One blunt critique came from Paul Thacker, an investigator for Senate Republican Charles Grassley, who has been the most visible Congressional muckraker on the doctor-drug company love-in. Thacker bluntly told the docs to get off their supercilious "who me?'' attitude and come to grips with the scarcely believable conflicts of interest existing between the medical profession and the drug industry–conflicts that more often than not have been to the detriment of their patients.
Three years ago, the "family values" conservative was caught in a hooker scandal. Now, he's cruising to reelection
Vitter, a first-term senator, rose to infamy three years ago, when his phone number appeared in the records of the escort agency run by the so-called D.C. Madam, Deborah Jeane Palfrey. In the wake of the disclosure, Vitter made a de facto admission of having paid for sex, confessing to "a very serious sin in my past."
The careers of other Republicans have been vaporized by infractions that could well be viewed as less serious. Last month, Indiana Rep. Mark Souder resigned after admitting to an extramarital affair. A hitherto-obscure California state assemblyman, Mike Duvall, departed last fall after being picked up on an open mic boasting about his amorous activities with women other than his wife.
The taboo that continues to cling to prostitution -- along with the salient fact that soliciting a prostitute is illegal -- would have been enough, one might have thought, to put an end to Vitter's career. This is especially true given the contrast between his actions and his ardent social conservatism. (The year before he was ensnared in the scandal, Vitter declared himself "a conservative who opposes radically redefining marriage, the most important social institution in human history.")
Yet Vitter does not seem to face any great peril in his battle for reelection in November.
A survey from the Democratic-affiliated Public Policy Polling (PPP) earlier this month gave him a 46-37 lead over his Democratic challenger, Rep. Charlie Melancon. Other polls have given Vitter even wider leads. According to Real Clear Politics' running average, Vitter enjoys an average advantage of 15.7 points. Especially considering the national climate of 2010, and Louisiana's ideological bent, Vitter doesn't seem to have much to sweat.
Perhaps more important from Vitter's perspective, no serious challenge has materialized on his right flank. Tony Perkins of the Family Research Council flirted with getting into the race, as did Louisiana Secretary of State Jay Dardenne. In the end, both men stepped back.
"It takes more than one sex scandal to bring down a Louisiana politician," is the salty verdict of John Maginnis, a Baton Rouge-based political journalist who, as the author of a book about the libidinous former Gov. Edwin Edwards, knows what he is talking about. Louisiana voters, Maginnis adds, "are able to separate human failures from one's performance in office."
From the microchips that fly F-16s and activate nuclear warheads, all the way down to the lowly (but deadly) bullet, more and more US military weapons are being made overseas by foreigners.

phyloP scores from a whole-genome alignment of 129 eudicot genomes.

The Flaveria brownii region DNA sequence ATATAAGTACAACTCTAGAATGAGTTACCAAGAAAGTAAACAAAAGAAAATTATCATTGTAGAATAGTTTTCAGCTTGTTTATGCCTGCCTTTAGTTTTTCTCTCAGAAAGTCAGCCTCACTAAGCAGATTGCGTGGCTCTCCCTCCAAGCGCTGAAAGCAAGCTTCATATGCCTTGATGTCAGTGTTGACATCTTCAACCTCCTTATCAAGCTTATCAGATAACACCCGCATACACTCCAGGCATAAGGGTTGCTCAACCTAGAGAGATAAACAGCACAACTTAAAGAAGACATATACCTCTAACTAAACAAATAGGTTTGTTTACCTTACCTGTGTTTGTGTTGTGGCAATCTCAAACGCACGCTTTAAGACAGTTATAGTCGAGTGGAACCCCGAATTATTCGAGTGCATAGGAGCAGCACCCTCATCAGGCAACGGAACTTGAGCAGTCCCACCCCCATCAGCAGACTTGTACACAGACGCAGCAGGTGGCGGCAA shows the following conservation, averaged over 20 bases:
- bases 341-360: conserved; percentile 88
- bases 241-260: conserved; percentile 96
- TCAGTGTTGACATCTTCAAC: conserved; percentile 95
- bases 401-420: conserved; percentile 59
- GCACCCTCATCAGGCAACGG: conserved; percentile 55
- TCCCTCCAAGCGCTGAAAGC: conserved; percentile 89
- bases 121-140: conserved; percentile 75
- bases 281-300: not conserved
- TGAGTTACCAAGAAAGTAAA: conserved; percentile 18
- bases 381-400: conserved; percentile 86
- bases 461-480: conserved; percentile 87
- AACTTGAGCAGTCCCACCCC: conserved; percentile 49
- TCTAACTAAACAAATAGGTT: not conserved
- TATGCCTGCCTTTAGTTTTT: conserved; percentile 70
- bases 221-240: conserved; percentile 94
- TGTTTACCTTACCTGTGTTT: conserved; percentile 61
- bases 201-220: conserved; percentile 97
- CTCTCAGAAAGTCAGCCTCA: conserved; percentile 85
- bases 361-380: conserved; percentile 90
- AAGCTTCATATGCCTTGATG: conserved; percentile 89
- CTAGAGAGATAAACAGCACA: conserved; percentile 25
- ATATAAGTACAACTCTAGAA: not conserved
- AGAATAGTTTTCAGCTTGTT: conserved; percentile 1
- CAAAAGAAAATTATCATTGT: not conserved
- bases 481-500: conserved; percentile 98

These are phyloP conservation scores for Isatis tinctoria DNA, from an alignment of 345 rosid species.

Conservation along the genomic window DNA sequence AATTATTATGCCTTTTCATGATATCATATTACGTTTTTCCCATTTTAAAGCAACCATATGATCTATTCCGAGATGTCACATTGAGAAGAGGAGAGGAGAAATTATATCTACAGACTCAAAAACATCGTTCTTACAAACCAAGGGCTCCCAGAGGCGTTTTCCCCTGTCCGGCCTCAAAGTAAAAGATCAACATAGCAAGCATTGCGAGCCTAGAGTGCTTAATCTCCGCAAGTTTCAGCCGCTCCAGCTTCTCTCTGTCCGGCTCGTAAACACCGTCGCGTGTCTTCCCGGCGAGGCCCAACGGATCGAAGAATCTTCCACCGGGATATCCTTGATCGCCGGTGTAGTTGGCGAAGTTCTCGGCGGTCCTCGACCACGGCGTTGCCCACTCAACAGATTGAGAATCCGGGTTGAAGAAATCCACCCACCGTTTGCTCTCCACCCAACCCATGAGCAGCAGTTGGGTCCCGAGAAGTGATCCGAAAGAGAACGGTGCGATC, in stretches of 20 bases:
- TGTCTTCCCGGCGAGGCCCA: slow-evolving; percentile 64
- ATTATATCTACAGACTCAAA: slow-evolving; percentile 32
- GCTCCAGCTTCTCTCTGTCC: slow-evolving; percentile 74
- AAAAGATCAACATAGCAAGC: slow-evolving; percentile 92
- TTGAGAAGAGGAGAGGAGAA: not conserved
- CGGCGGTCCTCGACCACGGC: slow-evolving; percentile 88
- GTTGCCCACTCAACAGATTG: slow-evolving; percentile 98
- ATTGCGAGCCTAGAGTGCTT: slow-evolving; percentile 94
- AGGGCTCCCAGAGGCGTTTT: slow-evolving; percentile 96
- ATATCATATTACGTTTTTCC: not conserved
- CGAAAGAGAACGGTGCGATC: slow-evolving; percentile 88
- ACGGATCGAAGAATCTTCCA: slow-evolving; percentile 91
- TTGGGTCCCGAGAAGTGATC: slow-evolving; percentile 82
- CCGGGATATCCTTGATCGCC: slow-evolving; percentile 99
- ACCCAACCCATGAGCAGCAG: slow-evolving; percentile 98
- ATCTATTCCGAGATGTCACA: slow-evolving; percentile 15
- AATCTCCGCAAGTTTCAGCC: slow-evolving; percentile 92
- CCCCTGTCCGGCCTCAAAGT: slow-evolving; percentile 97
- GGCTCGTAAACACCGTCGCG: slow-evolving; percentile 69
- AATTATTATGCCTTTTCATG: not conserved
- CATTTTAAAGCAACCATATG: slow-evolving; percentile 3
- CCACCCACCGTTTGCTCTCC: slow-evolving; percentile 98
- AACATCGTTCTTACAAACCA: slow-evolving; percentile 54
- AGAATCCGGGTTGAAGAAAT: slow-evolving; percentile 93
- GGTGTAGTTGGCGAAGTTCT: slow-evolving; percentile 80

Some experts say that outsourcing defense contracts not only costs Americans jobs and America's connection to the war, but one of the nation's most essential assets, as well: its security.
According to William R. Hawkins, a defense expert on military contracting and former Republican Party staffer, foreigners have been manufacturing critical and sophisticated components of US weaponry for nearly 20 years now.
He says the Pentagon started outsourcing the manufacturing of "high-end" computer chips to Taiwan in the early 1990s - microchips used in US fighter jets and missile defense systems, for instance. Over time, the Taiwanese have "second-sourced" most of these contracts to the Chinese, he says.
"Can we trust buying [high-end] chips from China for our military systems? Will they perform as well?" asks Hawkins. "We have found Chinese chips do not perform as well. They've also found counterfeit chips in the supply chain. Can we be sure the Chinese won't plant Trojans or bugs in them?"
Indeed, on June 13th on 60 Minutes, Jim Gosler, an expert on cyberwarfare, said the US government has uncovered sabotaged microchips within some of the nation's most powerful weapons. "It's very clear that a foreign intelligence service put them there," he added.
Hawkins says outsourcing US weapons manufacturing started gaining serious traction back in 2004, when the Bush White House and Bush Administration free market neo-cons such as Rumsfeld and Wolfowitz began to force the outsourcing of an industry they all seemingly were in love with.
"The thinking was, there's not enough competition within the US defense industry," says Hawkins, who acknowledges the argument has substance, but argues that doesn't justify outsourcing.
Soon thereafter, the Pentagon awarded Brazilian jet manufacturer Embraer a $6 billion deal to build high-flying reconnaissance aircraft (spy planes). That contract would later be canceled; but the 240G machine gun is now made by Fabrique Nationale, based in Belgium. Italy's Beretta makes the 9mm pistol which is worn by nearly every US soldier.
The American public finally woke up to the issue two years ago when a $35 billion deal was cut with European and Aeronautic Defense and Space Company (EADS) to build 179 in-air refueling tankers for the US Air Force.